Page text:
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When you apply for opportunities it is important that both you, and the employer, have the same understanding as to what the opportunity is, how involved you will be and what you will gain from it. We thought we’d attempt to come up with descriptions of how we use the terms to help build an understanding of what the differences are.  So, here goes:

Work experience

Traditionally was associated with a short period of time within a company, such as one to two weeks to gain exposure to an organisation. It might include an element of work shadowing staff to observe what they do in order to understand a role better as well as getting involved in relatively low level tasks to help support the business in a very practical way.  Recently the term “work experience” has become an all embracing title for any form of participation in a working environment, and could include volunteering work with a registered charity which may not be paid but would still be counted as work experience.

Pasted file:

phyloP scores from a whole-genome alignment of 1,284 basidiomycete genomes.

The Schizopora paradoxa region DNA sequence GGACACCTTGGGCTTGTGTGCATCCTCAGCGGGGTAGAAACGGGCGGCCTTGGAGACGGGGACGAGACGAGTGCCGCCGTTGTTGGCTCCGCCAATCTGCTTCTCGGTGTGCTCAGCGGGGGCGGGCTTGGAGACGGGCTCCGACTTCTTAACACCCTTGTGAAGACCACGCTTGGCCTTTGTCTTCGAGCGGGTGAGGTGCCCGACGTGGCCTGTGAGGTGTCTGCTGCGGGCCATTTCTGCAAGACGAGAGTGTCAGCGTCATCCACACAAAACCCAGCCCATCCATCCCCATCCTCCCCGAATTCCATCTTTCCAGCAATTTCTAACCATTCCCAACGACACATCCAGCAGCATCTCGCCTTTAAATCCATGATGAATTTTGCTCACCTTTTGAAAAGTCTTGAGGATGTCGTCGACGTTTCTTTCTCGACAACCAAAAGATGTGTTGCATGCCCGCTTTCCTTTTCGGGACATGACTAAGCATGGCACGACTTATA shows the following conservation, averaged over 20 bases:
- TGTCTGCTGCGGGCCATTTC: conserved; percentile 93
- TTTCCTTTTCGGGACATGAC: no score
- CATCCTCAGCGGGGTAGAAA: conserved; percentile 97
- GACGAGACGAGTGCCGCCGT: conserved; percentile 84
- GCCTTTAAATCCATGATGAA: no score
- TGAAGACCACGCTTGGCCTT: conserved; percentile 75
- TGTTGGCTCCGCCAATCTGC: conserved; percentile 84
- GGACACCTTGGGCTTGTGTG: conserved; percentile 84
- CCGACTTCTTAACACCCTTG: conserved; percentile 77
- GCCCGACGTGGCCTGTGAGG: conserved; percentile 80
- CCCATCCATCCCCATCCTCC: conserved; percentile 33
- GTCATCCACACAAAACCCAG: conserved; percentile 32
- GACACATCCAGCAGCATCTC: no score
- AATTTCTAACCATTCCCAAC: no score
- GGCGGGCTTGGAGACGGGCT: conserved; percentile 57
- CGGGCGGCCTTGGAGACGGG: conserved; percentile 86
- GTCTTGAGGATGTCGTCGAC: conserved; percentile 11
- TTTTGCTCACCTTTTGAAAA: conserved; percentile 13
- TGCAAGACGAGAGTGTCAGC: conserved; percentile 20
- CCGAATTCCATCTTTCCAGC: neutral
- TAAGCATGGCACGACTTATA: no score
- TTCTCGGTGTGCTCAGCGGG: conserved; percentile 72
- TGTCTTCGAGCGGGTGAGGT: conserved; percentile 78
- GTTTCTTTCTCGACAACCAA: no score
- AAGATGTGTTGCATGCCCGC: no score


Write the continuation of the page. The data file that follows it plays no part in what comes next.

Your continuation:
Internships

Generally last anything from four weeks to a year. They may or may not relate to your studies and could vary greatly in terms of what the role will involve. Often, and in particular for large companies where they have an established summer internship scheme, the work will be of a similar nature to a graduate role.  For these companies the internships are likely to be structured with possibly an element of training. For some sectors such as banking and finance, having an internship on your CV is fairly important if you want to pursue a career in that field. Undertaking an internship on a summer scheme in these sectors can sometimes lead candidates being offered a place on a graduate scheme once they have graduated. However, there are also many other organisations that will offer internships that are not part of a scheme, but will enable you to experience what it is like working in a particular role and sector.

Placements